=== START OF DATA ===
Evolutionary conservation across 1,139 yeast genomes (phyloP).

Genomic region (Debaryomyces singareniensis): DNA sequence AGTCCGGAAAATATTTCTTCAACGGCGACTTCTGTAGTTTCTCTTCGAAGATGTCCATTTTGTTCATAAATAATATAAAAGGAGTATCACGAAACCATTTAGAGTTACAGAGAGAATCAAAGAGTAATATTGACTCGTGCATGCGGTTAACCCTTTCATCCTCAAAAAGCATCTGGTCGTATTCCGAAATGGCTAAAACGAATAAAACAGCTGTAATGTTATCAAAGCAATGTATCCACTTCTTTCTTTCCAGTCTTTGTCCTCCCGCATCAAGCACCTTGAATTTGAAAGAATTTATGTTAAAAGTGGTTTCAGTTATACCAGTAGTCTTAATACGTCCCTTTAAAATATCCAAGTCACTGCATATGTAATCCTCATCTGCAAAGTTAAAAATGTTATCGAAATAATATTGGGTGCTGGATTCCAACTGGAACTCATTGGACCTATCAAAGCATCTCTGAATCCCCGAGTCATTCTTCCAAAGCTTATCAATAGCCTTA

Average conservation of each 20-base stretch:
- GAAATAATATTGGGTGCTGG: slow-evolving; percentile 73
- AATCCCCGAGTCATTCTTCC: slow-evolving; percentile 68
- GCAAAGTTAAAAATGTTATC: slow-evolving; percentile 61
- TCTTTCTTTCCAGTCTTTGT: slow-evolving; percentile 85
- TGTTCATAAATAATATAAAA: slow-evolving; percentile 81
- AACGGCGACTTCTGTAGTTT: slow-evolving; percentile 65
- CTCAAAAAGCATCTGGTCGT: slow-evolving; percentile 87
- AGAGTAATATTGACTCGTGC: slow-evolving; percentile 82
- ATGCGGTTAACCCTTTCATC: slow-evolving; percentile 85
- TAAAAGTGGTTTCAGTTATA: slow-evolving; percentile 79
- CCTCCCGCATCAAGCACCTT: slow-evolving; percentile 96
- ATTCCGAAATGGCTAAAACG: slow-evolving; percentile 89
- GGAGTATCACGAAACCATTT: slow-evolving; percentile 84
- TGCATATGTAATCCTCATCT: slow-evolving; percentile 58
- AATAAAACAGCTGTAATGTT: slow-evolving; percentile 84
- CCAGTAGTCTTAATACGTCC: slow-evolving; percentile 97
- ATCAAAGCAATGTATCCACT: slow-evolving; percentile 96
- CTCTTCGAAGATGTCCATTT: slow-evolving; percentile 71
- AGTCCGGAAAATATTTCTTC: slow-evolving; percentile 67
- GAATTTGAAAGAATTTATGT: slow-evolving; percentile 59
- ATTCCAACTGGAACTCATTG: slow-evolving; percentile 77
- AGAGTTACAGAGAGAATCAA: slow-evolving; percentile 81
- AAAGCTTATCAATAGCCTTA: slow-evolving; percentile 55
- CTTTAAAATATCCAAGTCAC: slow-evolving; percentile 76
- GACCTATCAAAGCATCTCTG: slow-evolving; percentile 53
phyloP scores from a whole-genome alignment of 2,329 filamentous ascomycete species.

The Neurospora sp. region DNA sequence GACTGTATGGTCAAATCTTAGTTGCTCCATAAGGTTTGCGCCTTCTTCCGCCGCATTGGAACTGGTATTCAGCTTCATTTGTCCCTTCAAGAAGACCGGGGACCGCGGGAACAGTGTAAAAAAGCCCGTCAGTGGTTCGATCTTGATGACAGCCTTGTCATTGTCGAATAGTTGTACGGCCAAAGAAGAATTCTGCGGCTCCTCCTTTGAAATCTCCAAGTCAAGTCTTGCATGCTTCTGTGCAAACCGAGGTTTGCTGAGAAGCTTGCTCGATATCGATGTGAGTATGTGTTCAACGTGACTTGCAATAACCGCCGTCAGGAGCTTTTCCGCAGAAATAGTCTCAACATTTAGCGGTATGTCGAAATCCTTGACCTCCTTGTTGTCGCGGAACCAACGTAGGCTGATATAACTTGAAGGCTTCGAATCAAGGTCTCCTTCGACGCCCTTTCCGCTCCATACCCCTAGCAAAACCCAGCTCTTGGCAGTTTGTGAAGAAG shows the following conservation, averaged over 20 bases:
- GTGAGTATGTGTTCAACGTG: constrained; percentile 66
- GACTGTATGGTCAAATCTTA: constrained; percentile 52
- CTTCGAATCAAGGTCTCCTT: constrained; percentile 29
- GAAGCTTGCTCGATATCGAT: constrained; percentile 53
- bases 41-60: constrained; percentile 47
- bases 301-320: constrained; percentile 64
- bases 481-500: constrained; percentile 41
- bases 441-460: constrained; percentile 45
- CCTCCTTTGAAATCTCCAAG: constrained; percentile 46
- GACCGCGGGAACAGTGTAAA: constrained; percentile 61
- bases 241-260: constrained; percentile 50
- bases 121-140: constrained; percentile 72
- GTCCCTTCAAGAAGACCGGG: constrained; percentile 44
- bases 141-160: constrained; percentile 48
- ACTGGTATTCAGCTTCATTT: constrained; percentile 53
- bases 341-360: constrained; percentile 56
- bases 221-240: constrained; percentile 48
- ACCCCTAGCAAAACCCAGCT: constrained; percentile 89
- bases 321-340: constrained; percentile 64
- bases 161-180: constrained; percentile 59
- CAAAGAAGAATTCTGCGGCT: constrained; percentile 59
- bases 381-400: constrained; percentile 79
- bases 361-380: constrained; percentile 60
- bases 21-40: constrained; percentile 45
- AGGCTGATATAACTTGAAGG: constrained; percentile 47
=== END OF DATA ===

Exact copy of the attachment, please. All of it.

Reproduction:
Evolutionary conservation across 1,139 yeast genomes (phyloP).

Genomic region (Debaryomyces singareniensis): DNA sequence AGTCCGGAAAATATTTCTTCAACGGCGACTTCTGTAGTTTCTCTTCGAAGATGTCCATTTTGTTCATAAATAATATAAAAGGAGTATCACGAAACCATTTAGAGTTACAGAGAGAATCAAAGAGTAATATTGACTCGTGCATGCGGTTAACCCTTTCATCCTCAAAAAGCATCTGGTCGTATTCCGAAATGGCTAAAACGAATAAAACAGCTGTAATGTTATCAAAGCAATGTATCCACTTCTTTCTTTCCAGTCTTTGTCCTCCCGCATCAAGCACCTTGAATTTGAAAGAATTTATGTTAAAAGTGGTTTCAGTTATACCAGTAGTCTTAATACGTCCCTTTAAAATATCCAAGTCACTGCATATGTAATCCTCATCTGCAAAGTTAAAAATGTTATCGAAATAATATTGGGTGCTGGATTCCAACTGGAACTCATTGGACCTATCAAAGCATCTCTGAATCCCCGAGTCATTCTTCCAAAGCTTATCAATAGCCTTA

Average conservation of each 20-base stretch:
- GAAATAATATTGGGTGCTGG: slow-evolving; percentile 73
- AATCCCCGAGTCATTCTTCC: slow-evolving; percentile 68
- GCAAAGTTAAAAATGTTATC: slow-evolving; percentile 61
- TCTTTCTTTCCAGTCTTTGT: slow-evolving; percentile 85
- TGTTCATAAATAATATAAAA: slow-evolving; percentile 81
- AACGGCGACTTCTGTAGTTT: slow-evolving; percentile 65
- CTCAAAAAGCATCTGGTCGT: slow-evolving; percentile 87
- AGAGTAATATTGACTCGTGC: slow-evolving; percentile 82
- ATGCGGTTAACCCTTTCATC: slow-evolving; percentile 85
- TAAAAGTGGTTTCAGTTATA: slow-evolving; percentile 79
- CCTCCCGCATCAAGCACCTT: slow-evolving; percentile 96
- ATTCCGAAATGGCTAAAACG: slow-evolving; percentile 89
- GGAGTATCACGAAACCATTT: slow-evolving; percentile 84
- TGCATATGTAATCCTCATCT: slow-evolving; percentile 58
- AATAAAACAGCTGTAATGTT: slow-evolving; percentile 84
- CCAGTAGTCTTAATACGTCC: slow-evolving; percentile 97
- ATCAAAGCAATGTATCCACT: slow-evolving; percentile 96
- CTCTTCGAAGATGTCCATTT: slow-evolving; percentile 71
- AGTCCGGAAAATATTTCTTC: slow-evolving; percentile 67
- GAATTTGAAAGAATTTATGT: slow-evolving; percentile 59
- ATTCCAACTGGAACTCATTG: slow-evolving; percentile 77
- AGAGTTACAGAGAGAATCAA: slow-evolving; percentile 81
- AAAGCTTATCAATAGCCTTA: slow-evolving; percentile 55
- CTTTAAAATATCCAAGTCAC: slow-evolving; percentile 76
- GACCTATCAAAGCATCTCTG: slow-evolving; percentile 53
phyloP scores from a whole-genome alignment of 2,329 filamentous ascomycete species.

The Neurospora sp. region DNA sequence GACTGTATGGTCAAATCTTAGTTGCTCCATAAGGTTTGCGCCTTCTTCCGCCGCATTGGAACTGGTATTCAGCTTCATTTGTCCCTTCAAGAAGACCGGGGACCGCGGGAACAGTGTAAAAAAGCCCGTCAGTGGTTCGATCTTGATGACAGCCTTGTCATTGTCGAATAGTTGTACGGCCAAAGAAGAATTCTGCGGCTCCTCCTTTGAAATCTCCAAGTCAAGTCTTGCATGCTTCTGTGCAAACCGAGGTTTGCTGAGAAGCTTGCTCGATATCGATGTGAGTATGTGTTCAACGTGACTTGCAATAACCGCCGTCAGGAGCTTTTCCGCAGAAATAGTCTCAACATTTAGCGGTATGTCGAAATCCTTGACCTCCTTGTTGTCGCGGAACCAACGTAGGCTGATATAACTTGAAGGCTTCGAATCAAGGTCTCCTTCGACGCCCTTTCCGCTCCATACCCCTAGCAAAACCCAGCTCTTGGCAGTTTGTGAAGAAG shows the following conservation, averaged over 20 bases:
- GTGAGTATGTGTTCAACGTG: constrained; percentile 66
- GACTGTATGGTCAAATCTTA: constrained; percentile 52
- CTTCGAATCAAGGTCTCCTT: constrained; percentile 29
- GAAGCTTGCTCGATATCGAT: constrained; percentile 53
- bases 41-60: constrained; percentile 47
- bases 301-320: constrained; percentile 64
- bases 481-500: constrained; percentile 41
- bases 441-460: constrained; percentile 45
- CCTCCTTTGAAATCTCCAAG: constrained; percentile 46
- GACCGCGGGAACAGTGTAAA: constrained; percentile 61
- bases 241-260: constrained; percentile 50
- bases 121-140: constrained; percentile 72
- GTCCCTTCAAGAAGACCGGG: constrained; percentile 44
- bases 141-160: constrained; percentile 48
- ACTGGTATTCAGCTTCATTT: constrained; percentile 53
- bases 341-360: constrained; percentile 56
- bases 221-240: constrained; percentile 48
- ACCCCTAGCAAAACCCAGCT: constrained; percentile 89
- bases 321-340: constrained; percentile 64
- bases 161-180: constrained; percentile 59
- CAAAGAAGAATTCTGCGGCT: constrained; percentile 59
- bases 381-400: constrained; percentile 79
- bases 361-380: constrained; percentile 60
- bases 21-40: constrained; percentile 45
- AGGCTGATATAACTTGAAGG: constrained; percentile 47